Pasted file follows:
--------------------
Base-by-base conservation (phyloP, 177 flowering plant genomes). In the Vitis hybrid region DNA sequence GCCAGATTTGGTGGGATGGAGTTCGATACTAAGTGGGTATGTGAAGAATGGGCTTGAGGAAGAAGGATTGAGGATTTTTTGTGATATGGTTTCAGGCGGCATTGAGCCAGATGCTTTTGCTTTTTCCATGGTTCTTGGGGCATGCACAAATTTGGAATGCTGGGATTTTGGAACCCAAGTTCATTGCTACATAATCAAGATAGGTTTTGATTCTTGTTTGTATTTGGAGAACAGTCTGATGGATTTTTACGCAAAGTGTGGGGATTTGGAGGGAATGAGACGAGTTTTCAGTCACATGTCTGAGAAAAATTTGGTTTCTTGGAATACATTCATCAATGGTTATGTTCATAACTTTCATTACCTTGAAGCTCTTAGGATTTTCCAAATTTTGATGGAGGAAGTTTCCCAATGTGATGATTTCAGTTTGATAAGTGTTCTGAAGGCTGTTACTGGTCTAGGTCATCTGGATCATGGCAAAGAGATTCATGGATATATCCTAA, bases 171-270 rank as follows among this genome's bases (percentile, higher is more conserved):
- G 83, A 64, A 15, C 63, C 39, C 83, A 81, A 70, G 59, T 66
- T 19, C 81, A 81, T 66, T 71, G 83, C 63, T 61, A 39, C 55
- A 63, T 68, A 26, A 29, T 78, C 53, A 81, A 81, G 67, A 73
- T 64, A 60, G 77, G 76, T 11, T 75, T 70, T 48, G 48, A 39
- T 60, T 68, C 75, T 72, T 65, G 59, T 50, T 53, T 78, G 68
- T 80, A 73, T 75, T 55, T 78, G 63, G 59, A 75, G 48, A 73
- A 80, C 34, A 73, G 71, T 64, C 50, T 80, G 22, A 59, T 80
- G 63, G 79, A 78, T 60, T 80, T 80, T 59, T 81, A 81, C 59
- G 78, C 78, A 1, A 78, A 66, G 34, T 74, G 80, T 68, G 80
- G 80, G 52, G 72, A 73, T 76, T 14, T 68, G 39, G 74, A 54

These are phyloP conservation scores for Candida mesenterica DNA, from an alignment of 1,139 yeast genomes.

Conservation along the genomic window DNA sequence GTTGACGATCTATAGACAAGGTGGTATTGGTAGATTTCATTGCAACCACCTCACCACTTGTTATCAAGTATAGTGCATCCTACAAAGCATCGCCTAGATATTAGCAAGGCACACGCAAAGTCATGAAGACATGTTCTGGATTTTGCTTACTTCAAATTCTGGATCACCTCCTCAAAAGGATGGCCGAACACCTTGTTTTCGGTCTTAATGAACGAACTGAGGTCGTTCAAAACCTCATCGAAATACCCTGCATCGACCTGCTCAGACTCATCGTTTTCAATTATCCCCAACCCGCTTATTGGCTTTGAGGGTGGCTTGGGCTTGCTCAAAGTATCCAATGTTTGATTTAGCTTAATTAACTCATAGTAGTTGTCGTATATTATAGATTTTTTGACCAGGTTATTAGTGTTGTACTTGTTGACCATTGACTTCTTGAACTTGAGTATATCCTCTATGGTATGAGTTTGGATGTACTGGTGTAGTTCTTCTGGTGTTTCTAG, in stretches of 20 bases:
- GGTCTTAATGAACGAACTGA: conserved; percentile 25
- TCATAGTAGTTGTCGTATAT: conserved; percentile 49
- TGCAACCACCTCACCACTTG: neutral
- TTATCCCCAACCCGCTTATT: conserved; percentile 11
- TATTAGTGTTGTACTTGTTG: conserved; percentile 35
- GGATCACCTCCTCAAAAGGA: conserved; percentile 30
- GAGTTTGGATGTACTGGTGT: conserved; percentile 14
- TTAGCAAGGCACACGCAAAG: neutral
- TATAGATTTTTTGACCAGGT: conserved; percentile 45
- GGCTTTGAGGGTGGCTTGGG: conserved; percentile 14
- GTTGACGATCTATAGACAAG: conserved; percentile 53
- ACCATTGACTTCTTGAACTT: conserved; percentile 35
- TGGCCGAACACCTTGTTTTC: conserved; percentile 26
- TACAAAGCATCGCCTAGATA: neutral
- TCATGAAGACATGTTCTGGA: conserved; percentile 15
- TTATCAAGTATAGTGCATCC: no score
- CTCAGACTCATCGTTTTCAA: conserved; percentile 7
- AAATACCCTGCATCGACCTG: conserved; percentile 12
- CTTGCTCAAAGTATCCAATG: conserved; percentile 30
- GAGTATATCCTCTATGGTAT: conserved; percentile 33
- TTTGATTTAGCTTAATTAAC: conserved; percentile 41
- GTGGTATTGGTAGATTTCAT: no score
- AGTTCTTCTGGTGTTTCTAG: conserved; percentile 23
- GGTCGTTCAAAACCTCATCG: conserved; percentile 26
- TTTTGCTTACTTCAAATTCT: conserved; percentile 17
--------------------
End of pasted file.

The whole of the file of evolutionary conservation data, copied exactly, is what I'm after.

Base-by-base conservation (phyloP, 177 flowering plant genomes). In the Vitis hybrid region DNA sequence GCCAGATTTGGTGGGATGGAGTTCGATACTAAGTGGGTATGTGAAGAATGGGCTTGAGGAAGAAGGATTGAGGATTTTTTGTGATATGGTTTCAGGCGGCATTGAGCCAGATGCTTTTGCTTTTTCCATGGTTCTTGGGGCATGCACAAATTTGGAATGCTGGGATTTTGGAACCCAAGTTCATTGCTACATAATCAAGATAGGTTTTGATTCTTGTTTGTATTTGGAGAACAGTCTGATGGATTTTTACGCAAAGTGTGGGGATTTGGAGGGAATGAGACGAGTTTTCAGTCACATGTCTGAGAAAAATTTGGTTTCTTGGAATACATTCATCAATGGTTATGTTCATAACTTTCATTACCTTGAAGCTCTTAGGATTTTCCAAATTTTGATGGAGGAAGTTTCCCAATGTGATGATTTCAGTTTGATAAGTGTTCTGAAGGCTGTTACTGGTCTAGGTCATCTGGATCATGGCAAAGAGATTCATGGATATATCCTAA, bases 171-270 rank as follows among this genome's bases (percentile, higher is more conserved):
- G 83, A 64, A 15, C 63, C 39, C 83, A 81, A 70, G 59, T 66
- T 19, C 81, A 81, T 66, T 71, G 83, C 63, T 61, A 39, C 55
- A 63, T 68, A 26, A 29, T 78, C 53, A 81, A 81, G 67, A 73
- T 64, A 60, G 77, G 76, T 11, T 75, T 70, T 48, G 48, A 39
- T 60, T 68, C 75, T 72, T 65, G 59, T 50, T 53, T 78, G 68
- T 80, A 73, T 75, T 55, T 78, G 63, G 59, A 75, G 48, A 73
- A 80, C 34, A 73, G 71, T 64, C 50, T 80, G 22, A 59, T 80
- G 63, G 79, A 78, T 60, T 80, T 80, T 59, T 81, A 81, C 59
- G 78, C 78, A 1, A 78, A 66, G 34, T 74, G 80, T 68, G 80
- G 80, G 52, G 72, A 73, T 76, T 14, T 68, G 39, G 74, A 54

These are phyloP conservation scores for Candida mesenterica DNA, from an alignment of 1,139 yeast genomes.

Conservation along the genomic window DNA sequence GTTGACGATCTATAGACAAGGTGGTATTGGTAGATTTCATTGCAACCACCTCACCACTTGTTATCAAGTATAGTGCATCCTACAAAGCATCGCCTAGATATTAGCAAGGCACACGCAAAGTCATGAAGACATGTTCTGGATTTTGCTTACTTCAAATTCTGGATCACCTCCTCAAAAGGATGGCCGAACACCTTGTTTTCGGTCTTAATGAACGAACTGAGGTCGTTCAAAACCTCATCGAAATACCCTGCATCGACCTGCTCAGACTCATCGTTTTCAATTATCCCCAACCCGCTTATTGGCTTTGAGGGTGGCTTGGGCTTGCTCAAAGTATCCAATGTTTGATTTAGCTTAATTAACTCATAGTAGTTGTCGTATATTATAGATTTTTTGACCAGGTTATTAGTGTTGTACTTGTTGACCATTGACTTCTTGAACTTGAGTATATCCTCTATGGTATGAGTTTGGATGTACTGGTGTAGTTCTTCTGGTGTTTCTAG, in stretches of 20 bases:
- GGTCTTAATGAACGAACTGA: conserved; percentile 25
- TCATAGTAGTTGTCGTATAT: conserved; percentile 49
- TGCAACCACCTCACCACTTG: neutral
- TTATCCCCAACCCGCTTATT: conserved; percentile 11
- TATTAGTGTTGTACTTGTTG: conserved; percentile 35
- GGATCACCTCCTCAAAAGGA: conserved; percentile 30
- GAGTTTGGATGTACTGGTGT: conserved; percentile 14
- TTAGCAAGGCACACGCAAAG: neutral
- TATAGATTTTTTGACCAGGT: conserved; percentile 45
- GGCTTTGAGGGTGGCTTGGG: conserved; percentile 14
- GTTGACGATCTATAGACAAG: conserved; percentile 53
- ACCATTGACTTCTTGAACTT: conserved; percentile 35
- TGGCCGAACACCTTGTTTTC: conserved; percentile 26
- TACAAAGCATCGCCTAGATA: neutral
- TCATGAAGACATGTTCTGGA: conserved; percentile 15
- TTATCAAGTATAGTGCATCC: no score
- CTCAGACTCATCGTTTTCAA: conserved; percentile 7
- AAATACCCTGCATCGACCTG: conserved; percentile 12
- CTTGCTCAAAGTATCCAATG: conserved; percentile 30
- GAGTATATCCTCTATGGTAT: conserved; percentile 33
- TTTGATTTAGCTTAATTAAC: conserved; percentile 41
- GTGGTATTGGTAGATTTCAT: no score
- AGTTCTTCTGGTGTTTCTAG: conserved; percentile 23
- GGTCGTTCAAAACCTCATCG: conserved; percentile 26
- TTTTGCTTACTTCAAATTCT: conserved; percentile 17